Blocking SIRT1 inhibits cell proliferation and promotes aging through the PI3K/AKT pathway

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Alzheimer's disease (AD) is the most prevalent age-related disease and the most common cause of dementia in the elderly. Its hallmark neuropathological features are the presence of amyloid-beta oligomers and neurofibrillary tangles that are composed of hyperphosphorylated tau protein. SIRT1 has been shown to have a neuroprotective effect; however, its working mechanisms are not well understood. This study aimed to address this issue.

Main methods:

We used an in vitro neuronal SH-SY5Y cell culture model to investigate the effect of SIRT1 knockdown on cell survival, proliferation, functionality, and cytotoxicity. We also investigated how SIRT1 knockdown affected relevant signaling/regulator molecules, including AKT, CREB, and p53, to gain further mechanistic insight.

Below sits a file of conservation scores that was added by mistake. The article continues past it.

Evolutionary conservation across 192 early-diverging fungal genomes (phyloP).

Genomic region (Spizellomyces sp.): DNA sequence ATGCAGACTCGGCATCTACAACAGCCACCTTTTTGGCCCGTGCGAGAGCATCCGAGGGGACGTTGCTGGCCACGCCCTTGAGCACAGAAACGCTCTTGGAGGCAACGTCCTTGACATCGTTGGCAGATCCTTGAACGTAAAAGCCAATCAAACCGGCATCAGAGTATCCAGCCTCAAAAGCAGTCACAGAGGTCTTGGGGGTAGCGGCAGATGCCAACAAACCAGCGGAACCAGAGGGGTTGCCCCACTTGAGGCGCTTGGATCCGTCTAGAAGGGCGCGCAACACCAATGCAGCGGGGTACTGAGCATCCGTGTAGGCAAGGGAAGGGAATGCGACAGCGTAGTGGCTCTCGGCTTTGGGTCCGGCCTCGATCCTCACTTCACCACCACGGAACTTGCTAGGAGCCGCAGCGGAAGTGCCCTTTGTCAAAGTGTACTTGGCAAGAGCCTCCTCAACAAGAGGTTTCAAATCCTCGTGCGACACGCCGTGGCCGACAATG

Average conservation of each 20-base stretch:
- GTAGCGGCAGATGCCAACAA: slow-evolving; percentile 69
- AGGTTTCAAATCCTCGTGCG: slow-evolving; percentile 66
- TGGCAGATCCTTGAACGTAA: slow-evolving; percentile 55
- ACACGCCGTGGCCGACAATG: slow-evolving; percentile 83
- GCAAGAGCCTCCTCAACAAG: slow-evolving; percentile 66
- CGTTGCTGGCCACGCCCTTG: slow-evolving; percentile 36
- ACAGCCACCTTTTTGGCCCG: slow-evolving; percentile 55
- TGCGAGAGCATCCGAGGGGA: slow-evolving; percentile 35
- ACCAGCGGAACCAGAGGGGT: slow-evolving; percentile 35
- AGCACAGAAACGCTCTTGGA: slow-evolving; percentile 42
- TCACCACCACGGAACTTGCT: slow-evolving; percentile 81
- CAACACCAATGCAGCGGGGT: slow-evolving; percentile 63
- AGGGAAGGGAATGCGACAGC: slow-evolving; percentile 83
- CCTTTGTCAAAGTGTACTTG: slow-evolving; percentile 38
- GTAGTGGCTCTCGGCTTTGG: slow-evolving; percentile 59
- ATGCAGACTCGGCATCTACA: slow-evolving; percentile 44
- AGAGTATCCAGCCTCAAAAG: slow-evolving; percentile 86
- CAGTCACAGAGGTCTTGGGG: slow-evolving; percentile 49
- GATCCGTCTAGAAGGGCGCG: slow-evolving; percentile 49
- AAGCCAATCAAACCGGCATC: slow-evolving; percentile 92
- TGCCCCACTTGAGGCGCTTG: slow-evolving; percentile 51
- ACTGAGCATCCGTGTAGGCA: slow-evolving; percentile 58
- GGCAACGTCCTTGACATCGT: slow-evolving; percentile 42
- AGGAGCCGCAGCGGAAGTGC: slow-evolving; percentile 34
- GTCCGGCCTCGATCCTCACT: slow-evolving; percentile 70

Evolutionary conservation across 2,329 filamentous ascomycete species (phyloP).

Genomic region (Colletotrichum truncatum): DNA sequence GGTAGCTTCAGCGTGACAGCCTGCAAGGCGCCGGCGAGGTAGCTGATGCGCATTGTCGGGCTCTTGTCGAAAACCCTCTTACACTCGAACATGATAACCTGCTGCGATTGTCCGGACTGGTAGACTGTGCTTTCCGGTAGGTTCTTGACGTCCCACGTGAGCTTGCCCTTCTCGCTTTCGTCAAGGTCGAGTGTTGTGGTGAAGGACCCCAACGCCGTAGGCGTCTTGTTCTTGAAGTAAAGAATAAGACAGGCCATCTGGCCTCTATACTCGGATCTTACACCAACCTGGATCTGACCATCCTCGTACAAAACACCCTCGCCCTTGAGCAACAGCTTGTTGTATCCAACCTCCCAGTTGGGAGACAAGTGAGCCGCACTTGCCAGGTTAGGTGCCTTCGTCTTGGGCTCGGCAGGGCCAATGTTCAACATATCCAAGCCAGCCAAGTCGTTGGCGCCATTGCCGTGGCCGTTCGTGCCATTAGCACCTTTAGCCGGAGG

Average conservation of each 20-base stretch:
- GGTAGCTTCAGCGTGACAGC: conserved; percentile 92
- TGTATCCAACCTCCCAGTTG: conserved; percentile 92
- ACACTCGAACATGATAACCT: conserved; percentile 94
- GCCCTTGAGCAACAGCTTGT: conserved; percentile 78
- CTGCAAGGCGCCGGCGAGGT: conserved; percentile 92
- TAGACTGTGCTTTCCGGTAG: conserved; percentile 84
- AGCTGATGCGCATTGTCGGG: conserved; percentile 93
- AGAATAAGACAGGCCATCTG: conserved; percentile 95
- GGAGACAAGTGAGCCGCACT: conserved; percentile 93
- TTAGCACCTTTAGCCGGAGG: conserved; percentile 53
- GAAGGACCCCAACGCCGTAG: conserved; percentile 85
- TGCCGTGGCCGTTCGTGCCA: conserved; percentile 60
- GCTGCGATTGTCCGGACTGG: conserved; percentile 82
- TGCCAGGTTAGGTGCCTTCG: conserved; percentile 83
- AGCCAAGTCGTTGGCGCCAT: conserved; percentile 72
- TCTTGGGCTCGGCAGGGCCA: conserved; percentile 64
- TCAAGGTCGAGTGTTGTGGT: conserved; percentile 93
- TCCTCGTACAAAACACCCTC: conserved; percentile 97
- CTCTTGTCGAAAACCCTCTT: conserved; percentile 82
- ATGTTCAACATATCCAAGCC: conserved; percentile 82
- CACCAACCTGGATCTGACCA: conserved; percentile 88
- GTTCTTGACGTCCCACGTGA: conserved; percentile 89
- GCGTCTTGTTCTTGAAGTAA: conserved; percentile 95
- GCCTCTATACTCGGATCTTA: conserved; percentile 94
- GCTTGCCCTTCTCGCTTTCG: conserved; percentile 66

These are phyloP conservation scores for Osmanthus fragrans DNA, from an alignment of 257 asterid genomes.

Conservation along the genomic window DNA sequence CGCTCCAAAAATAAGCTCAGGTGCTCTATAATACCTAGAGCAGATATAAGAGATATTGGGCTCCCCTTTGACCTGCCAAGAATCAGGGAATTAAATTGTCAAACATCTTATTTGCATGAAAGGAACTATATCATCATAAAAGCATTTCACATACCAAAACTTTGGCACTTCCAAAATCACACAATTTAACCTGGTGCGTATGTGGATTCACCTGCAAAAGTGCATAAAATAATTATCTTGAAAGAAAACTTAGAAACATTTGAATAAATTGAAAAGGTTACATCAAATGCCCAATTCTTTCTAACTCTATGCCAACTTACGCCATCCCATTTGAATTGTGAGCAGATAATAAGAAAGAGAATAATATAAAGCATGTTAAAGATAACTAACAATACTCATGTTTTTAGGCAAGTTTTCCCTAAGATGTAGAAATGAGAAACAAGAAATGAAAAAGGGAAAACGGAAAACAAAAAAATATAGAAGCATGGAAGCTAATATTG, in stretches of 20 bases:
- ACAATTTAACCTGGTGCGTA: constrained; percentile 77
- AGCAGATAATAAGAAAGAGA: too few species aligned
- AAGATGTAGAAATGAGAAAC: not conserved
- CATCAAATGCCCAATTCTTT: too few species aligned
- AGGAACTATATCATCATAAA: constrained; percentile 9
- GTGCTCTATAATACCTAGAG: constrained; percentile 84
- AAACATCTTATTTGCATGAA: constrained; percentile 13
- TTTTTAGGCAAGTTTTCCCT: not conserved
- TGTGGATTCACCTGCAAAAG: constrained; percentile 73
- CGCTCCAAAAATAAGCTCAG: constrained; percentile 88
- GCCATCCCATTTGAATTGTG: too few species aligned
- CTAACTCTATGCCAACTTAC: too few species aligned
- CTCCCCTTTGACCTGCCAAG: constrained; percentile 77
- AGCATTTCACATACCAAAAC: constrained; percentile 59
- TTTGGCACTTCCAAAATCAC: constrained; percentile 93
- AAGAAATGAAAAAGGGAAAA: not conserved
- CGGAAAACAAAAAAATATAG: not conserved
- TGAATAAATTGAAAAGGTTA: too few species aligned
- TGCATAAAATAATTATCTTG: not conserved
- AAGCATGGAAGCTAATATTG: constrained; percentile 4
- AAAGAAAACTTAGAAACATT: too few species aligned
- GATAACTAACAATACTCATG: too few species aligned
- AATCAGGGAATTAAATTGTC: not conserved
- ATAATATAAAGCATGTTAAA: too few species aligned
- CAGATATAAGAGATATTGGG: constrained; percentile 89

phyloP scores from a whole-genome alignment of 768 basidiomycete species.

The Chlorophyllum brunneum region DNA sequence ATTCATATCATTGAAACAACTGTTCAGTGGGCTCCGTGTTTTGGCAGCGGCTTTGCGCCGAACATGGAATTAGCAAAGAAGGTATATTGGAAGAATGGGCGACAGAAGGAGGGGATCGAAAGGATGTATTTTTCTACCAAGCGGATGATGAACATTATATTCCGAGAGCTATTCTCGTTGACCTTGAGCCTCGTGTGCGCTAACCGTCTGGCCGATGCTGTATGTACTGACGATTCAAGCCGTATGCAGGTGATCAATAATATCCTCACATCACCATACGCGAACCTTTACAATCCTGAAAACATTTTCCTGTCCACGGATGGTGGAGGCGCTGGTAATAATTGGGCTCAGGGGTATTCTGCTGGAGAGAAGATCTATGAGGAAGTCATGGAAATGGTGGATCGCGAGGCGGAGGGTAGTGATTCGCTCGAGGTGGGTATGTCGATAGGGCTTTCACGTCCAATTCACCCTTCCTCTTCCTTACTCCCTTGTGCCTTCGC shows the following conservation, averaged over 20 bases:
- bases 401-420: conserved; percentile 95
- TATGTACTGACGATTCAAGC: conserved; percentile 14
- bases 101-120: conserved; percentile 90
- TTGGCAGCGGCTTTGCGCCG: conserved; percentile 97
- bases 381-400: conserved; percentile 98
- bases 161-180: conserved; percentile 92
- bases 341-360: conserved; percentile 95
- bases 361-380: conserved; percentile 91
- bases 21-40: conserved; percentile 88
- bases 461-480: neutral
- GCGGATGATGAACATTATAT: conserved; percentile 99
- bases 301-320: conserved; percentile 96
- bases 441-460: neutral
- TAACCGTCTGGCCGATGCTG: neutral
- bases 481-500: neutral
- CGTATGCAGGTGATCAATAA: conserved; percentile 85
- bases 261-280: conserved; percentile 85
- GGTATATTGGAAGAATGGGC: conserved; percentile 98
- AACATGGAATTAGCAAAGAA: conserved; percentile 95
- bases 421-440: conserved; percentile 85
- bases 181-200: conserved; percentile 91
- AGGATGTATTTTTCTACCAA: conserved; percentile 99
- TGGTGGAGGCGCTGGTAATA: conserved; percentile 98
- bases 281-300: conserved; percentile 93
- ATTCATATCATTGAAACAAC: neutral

Key findings:

We found that SIRT1 knockdown inhibited cell survival, proliferation, and functionality. These effects were associated with suppressed AKT activity and CREB activation and increased p53 expression.


These results will help us to better understand the protective role of SIRT1 in AD, and they support the potential use of SIRT1 as a biomarker and drug target for the prevention, diagnosis, and treatment of AD as well as other relevant age-related diseases.

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